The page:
For the denominator of the scalar curvature we have

$$\begin{aligned} {{\left| \begin{array}{l@{\quad }l} \frac{1}{T}h_{\gamma \gamma }^{{}} &{} \frac{1}{T}h_{\gamma \beta }\\ \frac{1}{T}h_{\gamma \beta }^{{}} &{} \frac{1}{T}h_{\beta \beta }\\ \end{array} \right| }^{2}}\propto \frac{1}{{{T}^{4}}} \end{aligned}$$
(53)

Consequently

$$\begin{aligned} \overline{R}\propto \frac{1}{T}\ \end{aligned}$$
(54)

On the other hand, for RN, BTZ, and EGB black holes, two elements of the metric are equal to zero. For RN and EGB black holes, we have \({{\partial }_{S}}(\bar{g}_{S\varPhi })={{\partial }_{\varPhi }}(\bar{g}_{SS})=0\) and, for BTZ, \({{\partial }_{S}}(\bar{g}_{S\varOmega })={{\partial }_{\varOmega }}(\bar{g}_{SS})=0\). Therefore, the numerator of the scalar curvature is proportional to \(\frac{1}{{{T}^{3}}}\) and the scalar curvature is proportional to the temperature (\(\overline{R}\propto T\)).

Table 1 Thermodynamic variables and scalar curvature functions for Kerr and RN (Reissner–Nordstrom) black holes
Table 2 Thermodynamic variables and scalar curvature functions for BTZ (Banados–Teitelboim–Zanelli) and EMGB (Einstein–Maxwell–Gauss–Bonnet) black holes
Table 3 Thermodynamic variables and scalar curvature functions for EGB (Einstein–Gauss–Bonnet) and EYMGB (Einstein–Yang–Mills–Gauss–Bonnet) black holes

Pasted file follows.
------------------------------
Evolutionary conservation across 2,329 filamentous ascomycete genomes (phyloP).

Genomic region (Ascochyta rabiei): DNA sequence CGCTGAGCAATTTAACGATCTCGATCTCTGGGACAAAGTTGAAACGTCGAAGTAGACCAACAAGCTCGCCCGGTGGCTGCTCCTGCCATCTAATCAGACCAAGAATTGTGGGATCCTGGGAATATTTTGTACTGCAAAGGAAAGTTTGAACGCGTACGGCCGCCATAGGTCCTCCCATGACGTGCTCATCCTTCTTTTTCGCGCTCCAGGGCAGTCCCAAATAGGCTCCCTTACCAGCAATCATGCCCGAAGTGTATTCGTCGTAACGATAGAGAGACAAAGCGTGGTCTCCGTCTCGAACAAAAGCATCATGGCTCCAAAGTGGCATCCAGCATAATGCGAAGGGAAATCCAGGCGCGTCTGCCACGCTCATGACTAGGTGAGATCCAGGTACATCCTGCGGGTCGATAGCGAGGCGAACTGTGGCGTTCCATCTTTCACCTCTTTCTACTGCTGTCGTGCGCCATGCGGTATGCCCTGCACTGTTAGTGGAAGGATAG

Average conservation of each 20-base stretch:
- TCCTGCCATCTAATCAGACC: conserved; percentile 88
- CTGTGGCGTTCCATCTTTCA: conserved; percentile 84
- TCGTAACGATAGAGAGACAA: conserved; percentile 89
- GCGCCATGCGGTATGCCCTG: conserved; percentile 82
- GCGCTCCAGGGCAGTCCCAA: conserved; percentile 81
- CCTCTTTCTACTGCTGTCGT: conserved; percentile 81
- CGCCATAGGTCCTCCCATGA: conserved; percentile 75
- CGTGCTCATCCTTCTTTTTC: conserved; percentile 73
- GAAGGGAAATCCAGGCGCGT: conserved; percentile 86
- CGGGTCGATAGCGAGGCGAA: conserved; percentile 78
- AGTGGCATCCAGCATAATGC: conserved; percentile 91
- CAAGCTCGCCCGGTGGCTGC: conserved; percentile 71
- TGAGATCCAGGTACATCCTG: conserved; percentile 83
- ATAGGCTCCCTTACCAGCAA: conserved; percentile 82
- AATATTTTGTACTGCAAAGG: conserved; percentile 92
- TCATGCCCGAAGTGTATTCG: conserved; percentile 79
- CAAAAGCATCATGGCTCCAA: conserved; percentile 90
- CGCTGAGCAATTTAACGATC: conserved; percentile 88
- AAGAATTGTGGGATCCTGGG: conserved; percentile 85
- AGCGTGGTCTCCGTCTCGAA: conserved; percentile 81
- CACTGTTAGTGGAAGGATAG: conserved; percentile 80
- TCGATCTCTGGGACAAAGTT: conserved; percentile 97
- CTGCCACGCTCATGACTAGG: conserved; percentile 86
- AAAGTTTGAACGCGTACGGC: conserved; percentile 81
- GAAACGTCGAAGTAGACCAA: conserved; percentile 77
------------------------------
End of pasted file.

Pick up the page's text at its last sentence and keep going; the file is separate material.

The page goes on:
Thermodynamic geometry of phantom Reissner–Nordestrom–AdS and black plane

Recently, a new solution of Einstein–anti-Maxwell theory with a cosmological constant, called the anti-Reissner–Nordstrom-(A)de Sitter solution, has been investigated [18]. This new solution has led to the following thermodynamic expression for the mass of this black hole:

$$\begin{aligned} M=\frac{1}{2}{{(S/\pi )}^{3/2}}\left( \frac{\pi }{S}-\frac{\varLambda }{3}+\frac{\eta {{\pi }^{2}}{{Q}^{2}}}{{{S}^{2}}}\right) \ \end{aligned}$$
(55)

where \(\varLambda \) is the cosmological constant, which might behave as \(\varLambda > 0\) (dS) or \(\varLambda < 0\) (AdS). At \(\eta =1\), we have a solution for Reissner–Nordstrom–AdS, while \(\eta =-1\), due to the negative energy of the field of spin 1, gives us a solution for anti-Reissner–Nordstrom–AdS (phantom). The Hawking temperature, \(T\), the electric potential, \(\varPhi \), and \(C_{Q}\) are defined as follows:

$$\begin{aligned} T&= \left( \frac{\partial M}{\partial S}\right) =\frac{-\pi S+\varLambda {{S}^{2}}+\eta {{\pi }^{2}}{{Q}^{2}}}{-4{{(\pi S)}^{3/2}}}\ \end{aligned}$$
(56)
$$\begin{aligned} \varPhi&= \left( \frac{\partial M}{\partial Q}\right) =\frac{{{(S/\pi )}^{3/2}}\eta {{\pi }^{2}}Q}{{{S}^{2}}} \end{aligned}$$